A passage from one of Mary Oliver’s poems came to mind Wednesday evening as I wrote in my journal. On Tuesday we heard our two granddaughters speak to gathered friends and family for half an hour each. They talked about their lives, their dreams, and their experiences in school and on trips here and abroad. Each is sensitive, observant, articulate, and determined to follow her dreams.
Here’s what I wrote in my journal. The passage from Mary Oliver’s poem follows.
It’s all so bittersweet – watching our children and grandchildren grow up – time taken from my life as their lives expand outward – and mine exhales, drawing energy inward – already dying. Maybe becoming elderly is about becoming expendable – moving over or moving on to make room for the next generations.
Mary Oliver says it well – most of our ‘lives’ we’re not even here – the great before and the ageless after of a flash in the darkness.
Tonight I’m weary, and my heart is letting me know it’s running out of steam. Yes, it’s late in the day. It’s also late in my life. Teach me to number my days. To love life, and relinquish what I can no longer carry.
I wonder how my highly sensitive self is figuring into my health as I age? I feel more reflective, and content to do nothing in particular except feel my feelings and rest my body and mind.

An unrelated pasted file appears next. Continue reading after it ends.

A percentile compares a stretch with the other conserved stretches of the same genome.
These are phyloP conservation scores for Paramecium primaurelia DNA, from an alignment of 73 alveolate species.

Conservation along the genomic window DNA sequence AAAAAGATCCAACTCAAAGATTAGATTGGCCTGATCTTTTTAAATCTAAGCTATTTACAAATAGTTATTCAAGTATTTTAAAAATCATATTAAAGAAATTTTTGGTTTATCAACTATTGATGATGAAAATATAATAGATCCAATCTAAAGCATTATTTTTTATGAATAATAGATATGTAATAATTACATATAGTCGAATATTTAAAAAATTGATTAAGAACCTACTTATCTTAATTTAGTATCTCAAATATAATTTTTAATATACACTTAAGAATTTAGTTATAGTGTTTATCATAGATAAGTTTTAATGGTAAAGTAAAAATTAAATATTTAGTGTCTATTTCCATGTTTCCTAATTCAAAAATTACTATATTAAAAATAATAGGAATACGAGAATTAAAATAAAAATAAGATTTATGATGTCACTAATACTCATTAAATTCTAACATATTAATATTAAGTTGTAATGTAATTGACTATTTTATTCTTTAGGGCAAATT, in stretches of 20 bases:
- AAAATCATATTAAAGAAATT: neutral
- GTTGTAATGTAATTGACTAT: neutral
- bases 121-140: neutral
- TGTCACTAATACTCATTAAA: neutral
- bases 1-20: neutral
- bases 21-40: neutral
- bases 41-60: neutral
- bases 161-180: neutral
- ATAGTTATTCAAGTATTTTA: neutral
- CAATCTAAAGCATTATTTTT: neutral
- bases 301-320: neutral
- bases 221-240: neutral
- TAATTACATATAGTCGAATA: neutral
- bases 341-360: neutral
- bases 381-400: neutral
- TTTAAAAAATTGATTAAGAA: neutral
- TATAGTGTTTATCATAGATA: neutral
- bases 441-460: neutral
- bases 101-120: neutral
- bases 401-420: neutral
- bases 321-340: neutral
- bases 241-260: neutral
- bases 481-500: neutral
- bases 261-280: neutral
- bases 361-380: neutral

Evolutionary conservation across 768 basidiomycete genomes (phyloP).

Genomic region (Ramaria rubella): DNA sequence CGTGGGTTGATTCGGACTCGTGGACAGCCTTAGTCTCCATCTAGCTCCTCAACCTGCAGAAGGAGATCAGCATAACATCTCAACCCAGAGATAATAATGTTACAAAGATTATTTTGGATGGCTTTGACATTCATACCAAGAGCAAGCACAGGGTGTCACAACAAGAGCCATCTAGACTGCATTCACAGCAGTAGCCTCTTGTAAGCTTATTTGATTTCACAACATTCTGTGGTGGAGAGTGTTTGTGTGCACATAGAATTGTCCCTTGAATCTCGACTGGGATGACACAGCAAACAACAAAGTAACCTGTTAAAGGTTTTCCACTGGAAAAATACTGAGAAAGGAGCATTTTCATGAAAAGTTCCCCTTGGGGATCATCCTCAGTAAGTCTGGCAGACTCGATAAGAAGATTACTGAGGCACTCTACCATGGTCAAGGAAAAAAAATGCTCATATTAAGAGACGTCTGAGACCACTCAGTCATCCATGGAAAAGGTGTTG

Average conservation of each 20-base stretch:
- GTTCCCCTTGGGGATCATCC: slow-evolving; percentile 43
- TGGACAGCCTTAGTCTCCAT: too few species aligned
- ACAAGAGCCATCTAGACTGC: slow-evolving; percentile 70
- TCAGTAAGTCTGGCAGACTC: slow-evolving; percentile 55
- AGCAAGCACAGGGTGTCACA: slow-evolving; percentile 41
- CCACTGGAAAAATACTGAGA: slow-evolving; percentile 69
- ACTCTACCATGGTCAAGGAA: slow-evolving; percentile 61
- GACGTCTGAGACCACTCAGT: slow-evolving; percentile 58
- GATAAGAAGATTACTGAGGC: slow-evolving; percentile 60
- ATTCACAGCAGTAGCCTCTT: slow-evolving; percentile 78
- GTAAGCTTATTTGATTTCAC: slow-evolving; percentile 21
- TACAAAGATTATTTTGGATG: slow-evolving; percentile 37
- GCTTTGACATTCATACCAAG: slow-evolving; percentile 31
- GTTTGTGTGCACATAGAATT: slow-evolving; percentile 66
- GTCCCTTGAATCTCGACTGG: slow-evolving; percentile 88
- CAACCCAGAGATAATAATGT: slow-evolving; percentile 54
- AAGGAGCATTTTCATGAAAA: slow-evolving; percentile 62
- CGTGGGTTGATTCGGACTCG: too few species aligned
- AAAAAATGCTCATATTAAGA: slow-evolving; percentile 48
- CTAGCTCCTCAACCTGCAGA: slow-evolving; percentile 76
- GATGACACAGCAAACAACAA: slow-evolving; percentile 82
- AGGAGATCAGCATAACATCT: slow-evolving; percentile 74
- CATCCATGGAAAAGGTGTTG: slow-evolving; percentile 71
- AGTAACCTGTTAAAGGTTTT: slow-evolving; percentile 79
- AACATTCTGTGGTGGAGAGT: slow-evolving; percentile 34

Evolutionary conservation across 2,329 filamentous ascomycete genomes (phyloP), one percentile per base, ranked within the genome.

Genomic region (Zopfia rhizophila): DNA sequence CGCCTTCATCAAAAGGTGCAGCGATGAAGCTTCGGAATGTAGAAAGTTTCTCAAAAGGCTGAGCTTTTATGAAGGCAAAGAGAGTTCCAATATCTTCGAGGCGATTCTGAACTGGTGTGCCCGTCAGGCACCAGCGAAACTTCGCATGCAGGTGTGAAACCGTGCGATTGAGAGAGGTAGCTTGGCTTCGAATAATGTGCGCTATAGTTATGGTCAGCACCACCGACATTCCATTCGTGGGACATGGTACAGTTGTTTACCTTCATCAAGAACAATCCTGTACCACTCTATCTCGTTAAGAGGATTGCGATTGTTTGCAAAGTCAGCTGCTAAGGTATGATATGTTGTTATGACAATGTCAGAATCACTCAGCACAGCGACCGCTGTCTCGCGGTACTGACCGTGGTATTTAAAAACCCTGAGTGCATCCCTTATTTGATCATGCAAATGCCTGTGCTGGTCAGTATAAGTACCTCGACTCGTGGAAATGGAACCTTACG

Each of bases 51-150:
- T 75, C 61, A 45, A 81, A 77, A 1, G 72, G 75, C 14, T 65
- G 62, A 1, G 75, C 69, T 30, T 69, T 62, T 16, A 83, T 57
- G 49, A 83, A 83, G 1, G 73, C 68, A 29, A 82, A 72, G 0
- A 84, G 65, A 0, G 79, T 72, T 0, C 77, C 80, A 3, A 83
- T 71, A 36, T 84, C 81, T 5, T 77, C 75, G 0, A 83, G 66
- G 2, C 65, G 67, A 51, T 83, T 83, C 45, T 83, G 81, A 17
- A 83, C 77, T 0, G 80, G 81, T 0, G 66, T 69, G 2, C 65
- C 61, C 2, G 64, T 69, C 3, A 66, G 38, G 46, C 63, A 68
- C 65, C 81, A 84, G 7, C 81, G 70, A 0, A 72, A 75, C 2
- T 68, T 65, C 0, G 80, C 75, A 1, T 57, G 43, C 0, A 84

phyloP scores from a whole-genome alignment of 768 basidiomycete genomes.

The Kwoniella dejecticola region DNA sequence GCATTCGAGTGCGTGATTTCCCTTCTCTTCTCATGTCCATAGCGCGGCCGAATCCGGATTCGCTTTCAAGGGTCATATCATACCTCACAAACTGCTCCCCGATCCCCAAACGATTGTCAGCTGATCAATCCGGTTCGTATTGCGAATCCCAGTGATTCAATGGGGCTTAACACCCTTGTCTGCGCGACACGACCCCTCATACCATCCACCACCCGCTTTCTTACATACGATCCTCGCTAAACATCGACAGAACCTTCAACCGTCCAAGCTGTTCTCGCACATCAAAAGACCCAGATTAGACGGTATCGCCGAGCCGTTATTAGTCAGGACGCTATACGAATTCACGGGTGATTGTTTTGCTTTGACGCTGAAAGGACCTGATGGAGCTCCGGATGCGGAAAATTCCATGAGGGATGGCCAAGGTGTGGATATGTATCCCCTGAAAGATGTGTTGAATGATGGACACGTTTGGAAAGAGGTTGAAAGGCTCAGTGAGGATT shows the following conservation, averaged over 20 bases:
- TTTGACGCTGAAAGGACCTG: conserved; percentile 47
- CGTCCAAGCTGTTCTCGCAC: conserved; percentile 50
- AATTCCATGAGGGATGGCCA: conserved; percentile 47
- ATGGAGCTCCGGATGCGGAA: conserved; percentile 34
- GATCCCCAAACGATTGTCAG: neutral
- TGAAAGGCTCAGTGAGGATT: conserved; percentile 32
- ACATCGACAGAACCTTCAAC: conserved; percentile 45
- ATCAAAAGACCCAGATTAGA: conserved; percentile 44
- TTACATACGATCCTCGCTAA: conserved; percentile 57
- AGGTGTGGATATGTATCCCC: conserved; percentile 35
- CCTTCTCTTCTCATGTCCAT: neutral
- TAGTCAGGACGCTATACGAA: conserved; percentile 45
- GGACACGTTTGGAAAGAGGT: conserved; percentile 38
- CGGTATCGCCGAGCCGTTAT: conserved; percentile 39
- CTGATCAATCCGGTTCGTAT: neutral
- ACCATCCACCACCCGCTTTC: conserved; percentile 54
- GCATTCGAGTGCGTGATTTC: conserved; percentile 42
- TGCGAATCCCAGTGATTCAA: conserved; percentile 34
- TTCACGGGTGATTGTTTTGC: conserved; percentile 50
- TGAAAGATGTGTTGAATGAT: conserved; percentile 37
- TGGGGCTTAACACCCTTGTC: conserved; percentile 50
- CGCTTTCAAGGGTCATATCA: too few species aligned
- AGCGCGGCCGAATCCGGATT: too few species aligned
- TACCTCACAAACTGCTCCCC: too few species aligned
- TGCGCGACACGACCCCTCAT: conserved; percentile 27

It was difficult to watch one granddaughter’s highly sensitive self yesterday as she spoke. I wanted to hug her and tell her how wonderful it is to have this awkward gift.
Here are the closing stanzas from Mary Oliver’s poem, “Hummingbird Pauses at the Trumpet Vine.” She’s urging us to pause and Look! Our time on this earth is short. Pay attention Now! to the hummingbird, the roses, the lilies floating in the black ponds….
Look! for most of the world
most of the world is time
when we’re not here,
not born yet, or died—
a slow fire
under the earth with all
our dumb wild blind cousins
can’t even remember anymore
their own happiness—
Look! and then we will be
like the pale cool
stones, that last almost
© Mary Oliver, New and Selected Poems, Vol. One, pp 56-57
Published by Beacon Press (1992)
Tomorrow is commencement day. I’m getting ready by chilling out, breathing deeply, and taking in this beautiful weather before it disappears.
Happy Friday, and thanks for visiting!
© Elouise Renich Fraser, 7 June 2019
Photo found at georgiawildlife.com